Little Tokyo, the bus terminal and commercial area in Kingstown where shops are falling apart, one can see the sky from inside the restroom, and makeshift vending stalls line the seafront, needs more than major repairs: it needs to be knocked down and rebuilt.
That was the conclusion of Leader of the Opposition Arnhim Eustace after visiting the area on Friday as part of the New Democratic Party’s “listening tour” of Kingstown.
“… the accommodation there is abominable: old pieces of canvas as a roof and quite a few people there trying to do some business in that environment,” Eustace said and spoke of a need for standards.
He told listeners to his weekly radio programme that the situation in little Tokyo “doesn’t uplift your spirit”.
“What you see is more manifestation of poverty and lack of opportunity, lack of an environment that fosters business in our economy and people are involved in all sorts of activities,” Eustace said, noting that quite a few persons conduct business in the area.
He said he visited the area of Little Tokyo where toilet facilities are.
“And that is an absolute disgrace … I could understand when somebody told me you have to use and umbrella when you’re in the toilet because of the conditions I saw there in Little Tokyo,” he said.
I-Witness News visited the area this week and the roof of the washroom is so badly deteriorated that one can see the sky from inside. Many of the toilet fitting are also broken.
“I have heard of this before but the extent of the degradation of that place is unbelievable,” Eustace said. “No administration should allow something like that to fester and remain like that for years. We are supposed to be a country not only because of our local people but because we have tourists.
“You can’t carry anybody seriously who want to tour the market and so on where small operators are. You couldn’t carry anybody in there. People will shun any environment like that and it is a disgrace to have our people in an environment like that.
“That thing needs to be knocked down and rebuilt … It’s just not tenable. That just cannot continue to exist much longer,” Eustace said.
“It’s not a matter of patching up; it is about building over. It is a disgrace to the people for this country to allow that facility to run like that.”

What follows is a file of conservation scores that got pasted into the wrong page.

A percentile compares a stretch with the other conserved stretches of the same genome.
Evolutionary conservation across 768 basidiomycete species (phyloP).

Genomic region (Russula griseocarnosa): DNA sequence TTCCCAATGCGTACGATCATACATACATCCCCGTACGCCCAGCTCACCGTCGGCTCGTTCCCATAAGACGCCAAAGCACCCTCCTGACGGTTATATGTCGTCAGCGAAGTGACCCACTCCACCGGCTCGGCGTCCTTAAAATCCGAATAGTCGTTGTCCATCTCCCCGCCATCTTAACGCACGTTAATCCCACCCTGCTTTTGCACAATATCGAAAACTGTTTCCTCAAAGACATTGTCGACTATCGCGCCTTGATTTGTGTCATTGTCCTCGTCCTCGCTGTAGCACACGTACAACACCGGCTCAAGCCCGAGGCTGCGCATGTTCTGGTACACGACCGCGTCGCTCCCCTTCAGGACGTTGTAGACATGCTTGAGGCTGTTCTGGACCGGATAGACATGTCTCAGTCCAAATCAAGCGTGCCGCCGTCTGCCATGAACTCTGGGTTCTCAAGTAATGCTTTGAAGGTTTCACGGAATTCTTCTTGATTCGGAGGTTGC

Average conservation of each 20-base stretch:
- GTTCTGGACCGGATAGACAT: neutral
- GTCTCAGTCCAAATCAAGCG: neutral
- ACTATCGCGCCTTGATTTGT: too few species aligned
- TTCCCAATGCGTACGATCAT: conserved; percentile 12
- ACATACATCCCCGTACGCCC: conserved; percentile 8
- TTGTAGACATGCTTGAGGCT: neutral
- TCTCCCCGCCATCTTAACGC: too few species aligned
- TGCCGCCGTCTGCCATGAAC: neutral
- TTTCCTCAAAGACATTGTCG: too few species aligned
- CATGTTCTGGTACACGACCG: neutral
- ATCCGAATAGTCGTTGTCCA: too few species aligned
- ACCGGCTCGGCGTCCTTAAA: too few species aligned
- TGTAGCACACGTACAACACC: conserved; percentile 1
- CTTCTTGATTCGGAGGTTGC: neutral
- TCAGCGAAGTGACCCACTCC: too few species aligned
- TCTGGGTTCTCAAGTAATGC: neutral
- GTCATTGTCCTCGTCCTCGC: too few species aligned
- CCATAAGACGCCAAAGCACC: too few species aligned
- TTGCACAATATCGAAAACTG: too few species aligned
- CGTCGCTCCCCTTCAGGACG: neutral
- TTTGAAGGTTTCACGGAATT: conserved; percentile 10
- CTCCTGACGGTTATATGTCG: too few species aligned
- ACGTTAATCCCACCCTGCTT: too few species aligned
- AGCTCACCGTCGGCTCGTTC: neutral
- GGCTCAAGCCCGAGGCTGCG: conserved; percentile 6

Eustace pointed out that that there was no economic growth for four of the last seven year.
He said that at the same time, government has not prioritised the use of limited resources, and cited the millions used to finance the “Vote Yes” referendum campaign of 2009 as an example of wastage.
“You know what that could have done since 2009 to transform Tokyo,” Eustace said, adding that that was just one instance in which such “wastage” has occurred.
“But we have our citizens accommodated in what essentially is a dump,” he said.
“It is a shame and disgrace. They are humans too. And I am calling on the government of St. Vincent and the Grenadines to do something now about the situation…
“We have no care for our citizens. This government here, to allow them to sit in that squalor day after day after day — I don’t care who get vexed, I am saying what I saw — and as a human being, as a Vincentian human being, I am ashamed of what I see — deeply ashamed, and I know better can be done and better will be done,” he said.
Eustace noted that there are rented shops at Little Tokyo.
“I don’t see how people paying rent for what they have,” he said, adding that the New Democratic Party will rebuild the facility and provide training for people who operate in that area, and clean up the general area, to rid it of the makeshift structures.
“We are not a dump and our people are not dumps. There is a minimum standard that is required and we will do everything we can to put a proper standard in place in terms of cleanliness, in terms of the general environment of the place so people can have some pride while they carry out their activities. Any Vincentian would be ashamed to be associated with that,” Eustace said.
In the Budget Address in January, Prime Minister and Minister of Finance Ralph Gonsalves said EC$1.3 million has been budgeted for “basic rehabilitative and upgrading work” at Little Tokyo).
He said resources earmarked for this activity in 2014, were redirected to the recovery after the December 2013 storm.
“Restorative work at Little Tokyo is a priority for the city in 2015,” Gonsalves said.